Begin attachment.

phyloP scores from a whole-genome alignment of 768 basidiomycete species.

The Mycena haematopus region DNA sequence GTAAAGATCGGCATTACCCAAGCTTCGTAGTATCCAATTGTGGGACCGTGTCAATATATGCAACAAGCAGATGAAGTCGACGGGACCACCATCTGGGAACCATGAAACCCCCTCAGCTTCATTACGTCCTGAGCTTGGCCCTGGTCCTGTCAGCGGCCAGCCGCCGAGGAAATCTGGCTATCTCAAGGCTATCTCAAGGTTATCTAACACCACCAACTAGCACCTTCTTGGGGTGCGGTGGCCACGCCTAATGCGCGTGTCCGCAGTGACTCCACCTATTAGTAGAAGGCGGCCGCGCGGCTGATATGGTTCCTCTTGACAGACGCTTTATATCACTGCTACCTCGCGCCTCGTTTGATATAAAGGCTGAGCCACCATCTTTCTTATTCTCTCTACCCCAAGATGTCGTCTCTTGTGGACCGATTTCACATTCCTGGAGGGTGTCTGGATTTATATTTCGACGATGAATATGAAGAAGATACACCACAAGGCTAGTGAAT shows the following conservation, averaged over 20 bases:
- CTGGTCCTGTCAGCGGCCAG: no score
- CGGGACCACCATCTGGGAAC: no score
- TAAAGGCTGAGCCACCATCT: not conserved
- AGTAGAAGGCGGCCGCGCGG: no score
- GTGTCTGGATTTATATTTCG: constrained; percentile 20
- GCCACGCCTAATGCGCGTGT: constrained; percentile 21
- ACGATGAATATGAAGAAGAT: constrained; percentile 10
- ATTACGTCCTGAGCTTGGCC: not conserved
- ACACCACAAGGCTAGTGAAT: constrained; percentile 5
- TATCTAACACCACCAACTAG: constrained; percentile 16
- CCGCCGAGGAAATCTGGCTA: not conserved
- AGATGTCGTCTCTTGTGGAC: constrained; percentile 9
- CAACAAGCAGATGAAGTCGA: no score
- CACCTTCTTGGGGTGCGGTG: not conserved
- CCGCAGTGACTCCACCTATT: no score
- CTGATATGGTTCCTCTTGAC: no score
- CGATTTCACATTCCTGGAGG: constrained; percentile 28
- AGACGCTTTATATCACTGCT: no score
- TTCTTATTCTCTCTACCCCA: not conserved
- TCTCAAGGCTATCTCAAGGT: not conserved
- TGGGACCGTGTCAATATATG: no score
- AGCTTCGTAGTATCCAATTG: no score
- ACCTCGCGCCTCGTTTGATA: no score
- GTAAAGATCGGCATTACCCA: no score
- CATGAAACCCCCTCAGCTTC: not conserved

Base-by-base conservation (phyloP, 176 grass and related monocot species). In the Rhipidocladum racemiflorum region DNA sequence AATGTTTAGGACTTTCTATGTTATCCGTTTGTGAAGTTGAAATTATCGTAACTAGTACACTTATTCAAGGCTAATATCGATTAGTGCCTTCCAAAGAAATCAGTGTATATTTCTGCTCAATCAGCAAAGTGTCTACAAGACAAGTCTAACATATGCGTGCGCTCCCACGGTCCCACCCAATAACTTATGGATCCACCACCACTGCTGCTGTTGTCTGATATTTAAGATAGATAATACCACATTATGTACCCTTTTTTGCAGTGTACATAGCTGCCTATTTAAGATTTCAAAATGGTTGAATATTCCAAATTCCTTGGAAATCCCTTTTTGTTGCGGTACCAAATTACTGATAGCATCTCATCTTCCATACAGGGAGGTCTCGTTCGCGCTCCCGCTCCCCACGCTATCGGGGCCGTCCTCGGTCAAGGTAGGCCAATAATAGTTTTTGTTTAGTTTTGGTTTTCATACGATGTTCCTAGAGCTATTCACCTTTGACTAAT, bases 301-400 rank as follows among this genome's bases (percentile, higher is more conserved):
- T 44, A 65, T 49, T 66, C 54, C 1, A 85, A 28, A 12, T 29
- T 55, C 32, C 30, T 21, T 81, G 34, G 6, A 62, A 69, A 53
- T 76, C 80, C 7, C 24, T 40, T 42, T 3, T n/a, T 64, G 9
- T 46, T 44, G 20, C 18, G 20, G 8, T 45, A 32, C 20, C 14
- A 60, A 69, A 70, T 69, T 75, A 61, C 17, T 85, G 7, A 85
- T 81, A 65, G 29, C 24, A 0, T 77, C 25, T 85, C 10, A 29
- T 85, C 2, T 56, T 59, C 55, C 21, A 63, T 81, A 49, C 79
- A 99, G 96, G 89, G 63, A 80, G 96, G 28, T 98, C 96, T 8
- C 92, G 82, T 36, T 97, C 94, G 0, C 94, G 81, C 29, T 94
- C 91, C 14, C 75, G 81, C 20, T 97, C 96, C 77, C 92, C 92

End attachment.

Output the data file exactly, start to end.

phyloP scores from a whole-genome alignment of 768 basidiomycete species.

The Mycena haematopus region DNA sequence GTAAAGATCGGCATTACCCAAGCTTCGTAGTATCCAATTGTGGGACCGTGTCAATATATGCAACAAGCAGATGAAGTCGACGGGACCACCATCTGGGAACCATGAAACCCCCTCAGCTTCATTACGTCCTGAGCTTGGCCCTGGTCCTGTCAGCGGCCAGCCGCCGAGGAAATCTGGCTATCTCAAGGCTATCTCAAGGTTATCTAACACCACCAACTAGCACCTTCTTGGGGTGCGGTGGCCACGCCTAATGCGCGTGTCCGCAGTGACTCCACCTATTAGTAGAAGGCGGCCGCGCGGCTGATATGGTTCCTCTTGACAGACGCTTTATATCACTGCTACCTCGCGCCTCGTTTGATATAAAGGCTGAGCCACCATCTTTCTTATTCTCTCTACCCCAAGATGTCGTCTCTTGTGGACCGATTTCACATTCCTGGAGGGTGTCTGGATTTATATTTCGACGATGAATATGAAGAAGATACACCACAAGGCTAGTGAAT shows the following conservation, averaged over 20 bases:
- CTGGTCCTGTCAGCGGCCAG: no score
- CGGGACCACCATCTGGGAAC: no score
- TAAAGGCTGAGCCACCATCT: not conserved
- AGTAGAAGGCGGCCGCGCGG: no score
- GTGTCTGGATTTATATTTCG: constrained; percentile 20
- GCCACGCCTAATGCGCGTGT: constrained; percentile 21
- ACGATGAATATGAAGAAGAT: constrained; percentile 10
- ATTACGTCCTGAGCTTGGCC: not conserved
- ACACCACAAGGCTAGTGAAT: constrained; percentile 5
- TATCTAACACCACCAACTAG: constrained; percentile 16
- CCGCCGAGGAAATCTGGCTA: not conserved
- AGATGTCGTCTCTTGTGGAC: constrained; percentile 9
- CAACAAGCAGATGAAGTCGA: no score
- CACCTTCTTGGGGTGCGGTG: not conserved
- CCGCAGTGACTCCACCTATT: no score
- CTGATATGGTTCCTCTTGAC: no score
- CGATTTCACATTCCTGGAGG: constrained; percentile 28
- AGACGCTTTATATCACTGCT: no score
- TTCTTATTCTCTCTACCCCA: not conserved
- TCTCAAGGCTATCTCAAGGT: not conserved
- TGGGACCGTGTCAATATATG: no score
- AGCTTCGTAGTATCCAATTG: no score
- ACCTCGCGCCTCGTTTGATA: no score
- GTAAAGATCGGCATTACCCA: no score
- CATGAAACCCCCTCAGCTTC: not conserved

Base-by-base conservation (phyloP, 176 grass and related monocot species). In the Rhipidocladum racemiflorum region DNA sequence AATGTTTAGGACTTTCTATGTTATCCGTTTGTGAAGTTGAAATTATCGTAACTAGTACACTTATTCAAGGCTAATATCGATTAGTGCCTTCCAAAGAAATCAGTGTATATTTCTGCTCAATCAGCAAAGTGTCTACAAGACAAGTCTAACATATGCGTGCGCTCCCACGGTCCCACCCAATAACTTATGGATCCACCACCACTGCTGCTGTTGTCTGATATTTAAGATAGATAATACCACATTATGTACCCTTTTTTGCAGTGTACATAGCTGCCTATTTAAGATTTCAAAATGGTTGAATATTCCAAATTCCTTGGAAATCCCTTTTTGTTGCGGTACCAAATTACTGATAGCATCTCATCTTCCATACAGGGAGGTCTCGTTCGCGCTCCCGCTCCCCACGCTATCGGGGCCGTCCTCGGTCAAGGTAGGCCAATAATAGTTTTTGTTTAGTTTTGGTTTTCATACGATGTTCCTAGAGCTATTCACCTTTGACTAAT, bases 301-400 rank as follows among this genome's bases (percentile, higher is more conserved):
- T 44, A 65, T 49, T 66, C 54, C 1, A 85, A 28, A 12, T 29
- T 55, C 32, C 30, T 21, T 81, G 34, G 6, A 62, A 69, A 53
- T 76, C 80, C 7, C 24, T 40, T 42, T 3, T n/a, T 64, G 9
- T 46, T 44, G 20, C 18, G 20, G 8, T 45, A 32, C 20, C 14
- A 60, A 69, A 70, T 69, T 75, A 61, C 17, T 85, G 7, A 85
- T 81, A 65, G 29, C 24, A 0, T 77, C 25, T 85, C 10, A 29
- T 85, C 2, T 56, T 59, C 55, C 21, A 63, T 81, A 49, C 79
- A 99, G 96, G 89, G 63, A 80, G 96, G 28, T 98, C 96, T 8
- C 92, G 82, T 36, T 97, C 94, G 0, C 94, G 81, C 29, T 94
- C 91, C 14, C 75, G 81, C 20, T 97, C 96, C 77, C 92, C 92